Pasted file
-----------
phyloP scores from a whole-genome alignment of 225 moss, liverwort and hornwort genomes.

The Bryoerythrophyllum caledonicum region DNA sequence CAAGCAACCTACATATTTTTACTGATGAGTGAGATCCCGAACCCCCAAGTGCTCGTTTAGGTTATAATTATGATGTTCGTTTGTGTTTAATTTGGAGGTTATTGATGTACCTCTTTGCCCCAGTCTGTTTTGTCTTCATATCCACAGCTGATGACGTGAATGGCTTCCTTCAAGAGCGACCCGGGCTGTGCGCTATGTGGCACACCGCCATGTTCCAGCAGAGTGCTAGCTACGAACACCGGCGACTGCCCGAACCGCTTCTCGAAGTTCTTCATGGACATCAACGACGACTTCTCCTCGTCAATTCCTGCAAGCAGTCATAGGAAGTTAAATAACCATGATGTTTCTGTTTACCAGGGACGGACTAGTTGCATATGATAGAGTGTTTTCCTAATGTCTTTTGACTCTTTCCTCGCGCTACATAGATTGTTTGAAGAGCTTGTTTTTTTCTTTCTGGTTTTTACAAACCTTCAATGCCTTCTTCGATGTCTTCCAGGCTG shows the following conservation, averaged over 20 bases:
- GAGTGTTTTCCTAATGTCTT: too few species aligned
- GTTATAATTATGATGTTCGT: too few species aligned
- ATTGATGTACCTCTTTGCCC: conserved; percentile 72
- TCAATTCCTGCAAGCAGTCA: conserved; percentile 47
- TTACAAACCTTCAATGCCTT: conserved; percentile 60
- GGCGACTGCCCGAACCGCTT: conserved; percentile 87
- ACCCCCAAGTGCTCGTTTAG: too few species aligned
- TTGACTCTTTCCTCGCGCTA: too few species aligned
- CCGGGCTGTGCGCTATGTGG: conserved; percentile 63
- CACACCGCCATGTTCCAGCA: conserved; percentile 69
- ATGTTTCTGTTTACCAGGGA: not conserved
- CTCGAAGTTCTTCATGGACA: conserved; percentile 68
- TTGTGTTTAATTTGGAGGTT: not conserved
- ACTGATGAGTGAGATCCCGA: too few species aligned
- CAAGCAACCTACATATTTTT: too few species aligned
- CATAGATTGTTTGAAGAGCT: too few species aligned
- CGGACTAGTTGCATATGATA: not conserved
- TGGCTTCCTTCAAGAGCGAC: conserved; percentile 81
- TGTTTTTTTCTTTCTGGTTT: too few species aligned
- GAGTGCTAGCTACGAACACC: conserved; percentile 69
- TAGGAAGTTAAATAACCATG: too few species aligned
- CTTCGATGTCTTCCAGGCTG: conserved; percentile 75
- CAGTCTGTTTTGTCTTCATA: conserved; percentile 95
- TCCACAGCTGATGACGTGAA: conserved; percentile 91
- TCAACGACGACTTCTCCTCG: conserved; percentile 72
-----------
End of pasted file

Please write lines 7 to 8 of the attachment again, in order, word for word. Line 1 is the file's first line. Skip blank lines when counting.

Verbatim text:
- TTACAAACCTTCAATGCCTT: conserved; percentile 60
- GGCGACTGCCCGAACCGCTT: conserved; percentile 87